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Ned Carey's Comments on Real Estate Investing, Business and Finance

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Seasoning it’s not just for food any more

July 23rd, 2011 · 11 Comments

What is Seasoning?

One of the issues we used to see with financing was “seasoning”.  Lenders wouldn’t loan on the resale of a  property that was just recently purchased.  The purpose was to avoid “fraudulent flipping.”  Of course it didn’t stop fraud in just  made it tough for legitimate real estate investors to rehab and flip houses quickly.

A New Type of Bank Seasoning

Well we are seeing something similar in today’s market.  Some banks are adding seasoning requirements to  REO or  short sales properties.  The banks are requiring the property be held for a period, typically 90 days, before being resold.  I guess they figure if someone is going to make a profit it should be them.

Banks are requiring Seasoning affidavits

Here is the text from an example by GMAC

Property flips occur when ownership of one property changes several times in a brief
period of time. Property flipping becomes illegal and a fraud for profit scheme when
a home is purchased and resold within a short time frame at an artificially inflated
value. For the purposes of this statement, a short time frame is defined as a period
extending ninety (90) days from the date of the short sale transaction.

BUYER represents, along with BUYER real estate agent, that I/WE are not involved
in a for profit scheme to flip the property and that there are no current agreements,
written or otherwise, to immediately re-sell the Property at a higher price, and that no
transactions of this nature will take place within ninety (90) days of the date of
closing on the short sale transaction.

I/WE represent that there are no relationships between any parties involved in the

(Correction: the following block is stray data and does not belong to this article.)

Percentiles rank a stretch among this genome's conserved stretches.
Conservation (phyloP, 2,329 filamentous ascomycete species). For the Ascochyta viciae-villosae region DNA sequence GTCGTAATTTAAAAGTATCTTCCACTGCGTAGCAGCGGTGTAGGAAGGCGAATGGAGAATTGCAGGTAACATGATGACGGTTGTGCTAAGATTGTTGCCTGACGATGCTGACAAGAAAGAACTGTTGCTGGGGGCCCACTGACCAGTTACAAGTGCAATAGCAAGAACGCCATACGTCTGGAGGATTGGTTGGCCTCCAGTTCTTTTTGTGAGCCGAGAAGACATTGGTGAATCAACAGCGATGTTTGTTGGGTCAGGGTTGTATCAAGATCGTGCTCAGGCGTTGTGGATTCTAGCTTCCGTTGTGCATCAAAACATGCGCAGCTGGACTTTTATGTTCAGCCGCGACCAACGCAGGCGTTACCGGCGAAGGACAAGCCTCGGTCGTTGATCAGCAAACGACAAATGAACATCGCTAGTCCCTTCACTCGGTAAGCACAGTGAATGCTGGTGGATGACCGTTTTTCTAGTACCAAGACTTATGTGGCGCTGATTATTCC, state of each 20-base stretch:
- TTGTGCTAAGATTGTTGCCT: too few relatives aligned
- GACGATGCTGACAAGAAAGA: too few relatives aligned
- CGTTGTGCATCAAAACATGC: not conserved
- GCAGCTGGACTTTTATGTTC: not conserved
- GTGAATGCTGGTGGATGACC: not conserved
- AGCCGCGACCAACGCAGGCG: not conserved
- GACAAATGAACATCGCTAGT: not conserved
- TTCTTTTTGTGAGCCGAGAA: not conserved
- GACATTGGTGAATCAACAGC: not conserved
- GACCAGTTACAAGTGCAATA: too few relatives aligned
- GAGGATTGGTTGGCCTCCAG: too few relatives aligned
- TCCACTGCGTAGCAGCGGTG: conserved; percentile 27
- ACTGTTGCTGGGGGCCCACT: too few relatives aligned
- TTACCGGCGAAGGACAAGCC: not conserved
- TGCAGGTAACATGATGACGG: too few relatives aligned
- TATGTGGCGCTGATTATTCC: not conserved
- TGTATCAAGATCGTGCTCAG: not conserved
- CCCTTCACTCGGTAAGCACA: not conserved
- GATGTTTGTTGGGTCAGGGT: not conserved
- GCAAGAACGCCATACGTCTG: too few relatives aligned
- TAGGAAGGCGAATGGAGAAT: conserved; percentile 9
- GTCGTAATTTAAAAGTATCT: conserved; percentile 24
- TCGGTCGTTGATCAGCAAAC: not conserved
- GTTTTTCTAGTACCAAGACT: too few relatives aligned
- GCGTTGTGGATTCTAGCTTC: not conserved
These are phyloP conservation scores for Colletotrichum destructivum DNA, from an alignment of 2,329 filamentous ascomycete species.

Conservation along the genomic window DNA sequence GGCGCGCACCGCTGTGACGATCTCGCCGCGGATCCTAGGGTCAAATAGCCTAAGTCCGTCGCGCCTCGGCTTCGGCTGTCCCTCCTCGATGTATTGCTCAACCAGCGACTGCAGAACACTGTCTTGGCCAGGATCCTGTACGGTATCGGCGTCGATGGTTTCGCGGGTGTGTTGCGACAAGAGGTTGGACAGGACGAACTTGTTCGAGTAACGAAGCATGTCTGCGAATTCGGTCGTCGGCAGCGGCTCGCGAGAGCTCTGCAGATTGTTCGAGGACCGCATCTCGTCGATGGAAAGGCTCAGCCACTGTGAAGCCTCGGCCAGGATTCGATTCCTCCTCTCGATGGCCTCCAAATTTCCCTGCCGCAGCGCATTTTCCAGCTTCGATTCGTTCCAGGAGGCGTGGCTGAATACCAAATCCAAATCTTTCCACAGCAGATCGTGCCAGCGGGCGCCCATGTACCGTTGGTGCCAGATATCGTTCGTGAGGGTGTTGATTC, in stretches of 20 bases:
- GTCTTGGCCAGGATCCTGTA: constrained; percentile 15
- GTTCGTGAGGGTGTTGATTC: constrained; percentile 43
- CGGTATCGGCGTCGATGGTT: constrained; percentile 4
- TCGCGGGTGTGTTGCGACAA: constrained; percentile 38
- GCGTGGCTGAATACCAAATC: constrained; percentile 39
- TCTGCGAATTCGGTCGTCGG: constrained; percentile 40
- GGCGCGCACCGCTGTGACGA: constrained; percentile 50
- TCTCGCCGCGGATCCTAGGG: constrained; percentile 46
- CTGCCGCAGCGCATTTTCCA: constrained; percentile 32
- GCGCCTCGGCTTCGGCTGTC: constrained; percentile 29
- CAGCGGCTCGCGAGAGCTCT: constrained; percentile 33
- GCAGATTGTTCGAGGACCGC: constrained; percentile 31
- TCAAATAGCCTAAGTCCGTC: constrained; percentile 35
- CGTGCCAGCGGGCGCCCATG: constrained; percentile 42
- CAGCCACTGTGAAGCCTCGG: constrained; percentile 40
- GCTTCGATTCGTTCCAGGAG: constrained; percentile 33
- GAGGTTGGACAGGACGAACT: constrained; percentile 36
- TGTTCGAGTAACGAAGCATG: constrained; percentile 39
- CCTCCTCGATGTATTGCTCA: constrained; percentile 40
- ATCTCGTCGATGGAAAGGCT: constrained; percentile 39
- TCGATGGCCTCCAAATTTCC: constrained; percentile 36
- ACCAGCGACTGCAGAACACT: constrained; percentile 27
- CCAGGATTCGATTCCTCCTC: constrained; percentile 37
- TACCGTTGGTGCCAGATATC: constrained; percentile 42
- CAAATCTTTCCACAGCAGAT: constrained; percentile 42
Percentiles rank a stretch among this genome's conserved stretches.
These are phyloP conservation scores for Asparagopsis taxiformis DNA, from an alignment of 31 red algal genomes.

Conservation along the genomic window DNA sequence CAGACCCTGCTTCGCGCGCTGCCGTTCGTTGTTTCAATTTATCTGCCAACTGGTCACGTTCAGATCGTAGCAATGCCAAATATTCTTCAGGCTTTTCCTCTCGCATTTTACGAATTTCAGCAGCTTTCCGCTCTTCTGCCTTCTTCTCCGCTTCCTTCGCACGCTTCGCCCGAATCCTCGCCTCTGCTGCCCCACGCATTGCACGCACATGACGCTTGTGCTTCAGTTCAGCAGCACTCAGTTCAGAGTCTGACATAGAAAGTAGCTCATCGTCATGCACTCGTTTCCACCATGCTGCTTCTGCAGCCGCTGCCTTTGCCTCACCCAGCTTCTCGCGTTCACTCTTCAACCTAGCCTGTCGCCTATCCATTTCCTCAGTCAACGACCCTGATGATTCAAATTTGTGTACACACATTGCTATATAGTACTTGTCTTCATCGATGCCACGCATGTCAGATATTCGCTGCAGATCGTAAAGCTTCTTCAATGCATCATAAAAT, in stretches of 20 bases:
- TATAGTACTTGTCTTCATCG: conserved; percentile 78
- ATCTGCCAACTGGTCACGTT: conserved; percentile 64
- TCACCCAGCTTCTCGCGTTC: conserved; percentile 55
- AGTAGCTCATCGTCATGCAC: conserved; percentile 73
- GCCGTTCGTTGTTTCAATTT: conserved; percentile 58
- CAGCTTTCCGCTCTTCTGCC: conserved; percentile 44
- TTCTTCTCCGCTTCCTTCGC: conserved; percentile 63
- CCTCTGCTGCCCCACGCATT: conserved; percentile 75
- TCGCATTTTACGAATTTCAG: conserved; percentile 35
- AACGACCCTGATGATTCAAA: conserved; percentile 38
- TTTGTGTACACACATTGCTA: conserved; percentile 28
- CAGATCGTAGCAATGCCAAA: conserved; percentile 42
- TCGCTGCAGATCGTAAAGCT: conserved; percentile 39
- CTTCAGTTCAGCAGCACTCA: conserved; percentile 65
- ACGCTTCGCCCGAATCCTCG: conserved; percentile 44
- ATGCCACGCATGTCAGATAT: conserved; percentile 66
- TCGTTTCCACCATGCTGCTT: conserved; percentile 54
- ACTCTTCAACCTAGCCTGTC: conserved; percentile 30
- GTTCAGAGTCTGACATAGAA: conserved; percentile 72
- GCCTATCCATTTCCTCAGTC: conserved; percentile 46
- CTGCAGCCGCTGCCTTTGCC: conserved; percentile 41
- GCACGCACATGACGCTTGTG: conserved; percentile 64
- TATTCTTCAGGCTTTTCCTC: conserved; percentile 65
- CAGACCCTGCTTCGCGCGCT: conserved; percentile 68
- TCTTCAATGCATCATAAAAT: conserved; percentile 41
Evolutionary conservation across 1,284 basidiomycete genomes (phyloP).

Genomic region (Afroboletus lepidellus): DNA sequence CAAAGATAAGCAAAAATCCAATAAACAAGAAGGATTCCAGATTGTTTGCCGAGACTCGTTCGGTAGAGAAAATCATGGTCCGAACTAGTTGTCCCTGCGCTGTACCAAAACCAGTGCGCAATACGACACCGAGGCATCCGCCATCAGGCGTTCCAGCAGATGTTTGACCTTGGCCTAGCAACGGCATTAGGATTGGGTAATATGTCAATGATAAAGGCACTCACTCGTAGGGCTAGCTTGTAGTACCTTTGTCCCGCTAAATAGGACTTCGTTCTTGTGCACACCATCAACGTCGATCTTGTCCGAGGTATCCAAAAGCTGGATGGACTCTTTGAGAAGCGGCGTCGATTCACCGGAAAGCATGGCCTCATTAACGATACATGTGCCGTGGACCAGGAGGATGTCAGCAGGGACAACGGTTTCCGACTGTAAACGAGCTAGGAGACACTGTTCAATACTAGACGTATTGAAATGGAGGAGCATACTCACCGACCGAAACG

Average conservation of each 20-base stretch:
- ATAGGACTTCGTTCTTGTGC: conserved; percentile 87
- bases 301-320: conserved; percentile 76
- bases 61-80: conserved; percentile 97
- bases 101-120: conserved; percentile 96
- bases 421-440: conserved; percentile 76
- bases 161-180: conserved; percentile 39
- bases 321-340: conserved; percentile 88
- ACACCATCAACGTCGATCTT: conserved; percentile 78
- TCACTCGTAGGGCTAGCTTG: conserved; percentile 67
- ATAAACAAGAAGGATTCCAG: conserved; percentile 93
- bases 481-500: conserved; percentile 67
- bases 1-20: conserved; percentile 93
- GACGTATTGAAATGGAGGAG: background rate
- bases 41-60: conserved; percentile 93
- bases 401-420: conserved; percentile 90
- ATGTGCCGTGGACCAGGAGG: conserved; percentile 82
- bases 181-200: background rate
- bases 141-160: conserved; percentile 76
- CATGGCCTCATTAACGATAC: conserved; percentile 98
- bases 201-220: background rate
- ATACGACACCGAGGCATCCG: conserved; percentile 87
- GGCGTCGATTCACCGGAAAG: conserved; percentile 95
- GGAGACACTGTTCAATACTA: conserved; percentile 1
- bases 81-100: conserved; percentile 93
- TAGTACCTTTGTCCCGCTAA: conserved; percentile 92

transaction, including BUYER, SELLER, FINANCING COMPANY OR
INSTITUTION, NEGOTIATOR, or REAL ESTATE AGENT.

I/WE understand that any information associated with the short sale, may be made
available to federal, state, and/or local law enforcement agencies for such action
within their jurisdiction as they deem appropriate if illegality related to this short sale
is discovered.

Bank of America sues Investor

I heard a story from an attorney, that Bank of America sued an investor because he had quickly resold a property for a profit.  (Sorry I can’t confirm this because if you search Bank of America and lawsuit there are just to many responses to filter through).  Their basis was because the investor  defrauded the bank on what the property was worth.  Oh come on now, Bank of America has all kinds or resources at it’s disposal.  They can click a button on their computer and get a automated valuation model in about 30 seconds.  They have real estate agents which are essentially on staff.

If they wanted to know the condition of the property they could get off their fat asses and actually go look at  the thing.  In most cases a two minute walk through would tell them the overall condition of the house.